By Greg Keller Posted July 27, 2016
By now, just about every organization has moved from wired Ethernet connections to wireless. The benefits are enormous: greater employee productivity, less cost, and considerable agility. WiFi is, frankly, a standard that has virtually 100% market share.
While it is easy to quickly deploy a wireless access point and connect it to the Internet, WiFi has proven difficult to secure. And that’s a major problem, because securing WiFi access is a critical part of building a modern IT infrastructure.
Why Your WiFi Is At Risk
Unlike wired networks where each person’s login is unique, WiFi access has historically been through a shared SSID and passphrase. Since the passphrase is handed out to the employees via email or written on a board, it’s hardly a secret. Because employees and guests come and go, the ability to access the network is shared by a large number of people.
That is a real problem.
While it is possible to regularly update the passphrase, it is a hassle for users and quickly becomes public information too. Even if the key is secret, there are open source tools that can easily hack into a WiFi network. Simply put, your WiFi network is not secure.
Securing WiFi While Ensuring Access
The most cost-effective and straightforward method to secure your WiFi is to authenticate each user to your core directory service.
Similar to the logon process with the wired network, a user must enter their credentials to gain access. However, that’s where the similarities end. In the WiFi path, a user must enter their unique credentials into a supplicant just once. That piece of software stores the credentials for the next time that they login. The credentials are securely passed to a RADIUS server which subsequently passes them to the identity provider. The credentials are verified, and the user is allowed onto the WiFi network.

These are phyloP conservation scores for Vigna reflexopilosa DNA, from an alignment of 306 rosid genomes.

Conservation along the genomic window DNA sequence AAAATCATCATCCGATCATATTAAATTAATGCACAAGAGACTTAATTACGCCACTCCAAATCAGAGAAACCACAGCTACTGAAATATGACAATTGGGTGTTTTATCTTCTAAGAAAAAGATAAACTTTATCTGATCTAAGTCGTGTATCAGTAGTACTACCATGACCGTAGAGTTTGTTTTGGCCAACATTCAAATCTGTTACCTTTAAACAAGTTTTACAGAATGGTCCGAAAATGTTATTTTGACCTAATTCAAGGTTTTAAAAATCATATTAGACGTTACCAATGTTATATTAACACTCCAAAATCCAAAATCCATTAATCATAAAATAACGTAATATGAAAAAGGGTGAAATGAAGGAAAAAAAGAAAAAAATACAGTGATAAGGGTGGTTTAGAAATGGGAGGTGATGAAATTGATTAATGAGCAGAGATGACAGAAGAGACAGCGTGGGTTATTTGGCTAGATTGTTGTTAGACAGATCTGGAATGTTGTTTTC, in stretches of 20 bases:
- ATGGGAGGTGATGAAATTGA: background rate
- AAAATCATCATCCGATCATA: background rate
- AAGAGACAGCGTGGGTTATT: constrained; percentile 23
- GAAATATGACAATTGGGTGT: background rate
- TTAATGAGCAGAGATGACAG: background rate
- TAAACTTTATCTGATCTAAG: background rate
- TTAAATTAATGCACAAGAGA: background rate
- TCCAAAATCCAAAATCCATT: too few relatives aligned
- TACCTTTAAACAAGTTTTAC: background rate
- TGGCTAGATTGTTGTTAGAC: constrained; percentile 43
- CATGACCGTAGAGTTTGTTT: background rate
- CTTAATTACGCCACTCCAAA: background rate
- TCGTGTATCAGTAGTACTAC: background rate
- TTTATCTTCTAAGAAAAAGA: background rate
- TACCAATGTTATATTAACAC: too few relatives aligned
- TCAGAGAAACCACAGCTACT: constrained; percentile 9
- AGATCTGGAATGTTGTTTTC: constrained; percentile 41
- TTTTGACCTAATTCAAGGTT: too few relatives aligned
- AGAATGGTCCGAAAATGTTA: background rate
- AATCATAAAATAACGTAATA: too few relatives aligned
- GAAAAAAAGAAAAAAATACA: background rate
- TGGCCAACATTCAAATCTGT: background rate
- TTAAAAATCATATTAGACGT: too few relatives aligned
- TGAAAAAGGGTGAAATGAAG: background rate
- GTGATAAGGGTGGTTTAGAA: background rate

This process ensures that every user has unique access.
Simply knowing the SSID and passphrase will no longer allow a user to gain network access. Further, the credentials that the user enters are the same core credentials used to access their systems and applications.
Can You Really Set It And Forget It?
There are many benefits to this path. Only your authorized users have access to a network regardless of the presence of sensitive data. You don’t need to worry about a hacker gaining access and having visibility to the other machines on the network. In addition, your machines are a layer deeper and harder to compromise. From an employee productivity perspective, you eliminate the need to constantly email the team with changes to the WiFi passphrase. As an IT admin, your WiFi network becomes a little more “set it and forget it” with excellent security. That’s a nice position to be in.
What’s the challenge with this approach? It’s putting all of the components together – RADIUS server, configured RADIUS protocol, identity provider, and arranged supplicants to name a few. While this is a better and more secure path, many IT organizations shy away from this approach due to its overhead. JumpCloud® has developed an all-inclusive Directory-as-a-Service platform featuring a RADIUS-as-a-Service. Simply point your WAP to JumpCloud’s virtual RADIUS server in the cloud, and enter your users in the core, unified cloud directory. Because JumpCloud supports the PEAP protocol, you won’t need to reconfigure laptops and desktops. All of the heavy lifting is done for you and delivered as a service.
Step It Up With Directory-as-a-Service And Cloud RADIUS
If you would like to learn more about how you can step-up your WiFi security through Directory-as-a-Service and cloud RADIUS, drop us a note. You are invited to give it a try – your first 10 users are free forever. Visit our Knowledge Base for instructions on how to set up our platform, or contact our support team for help.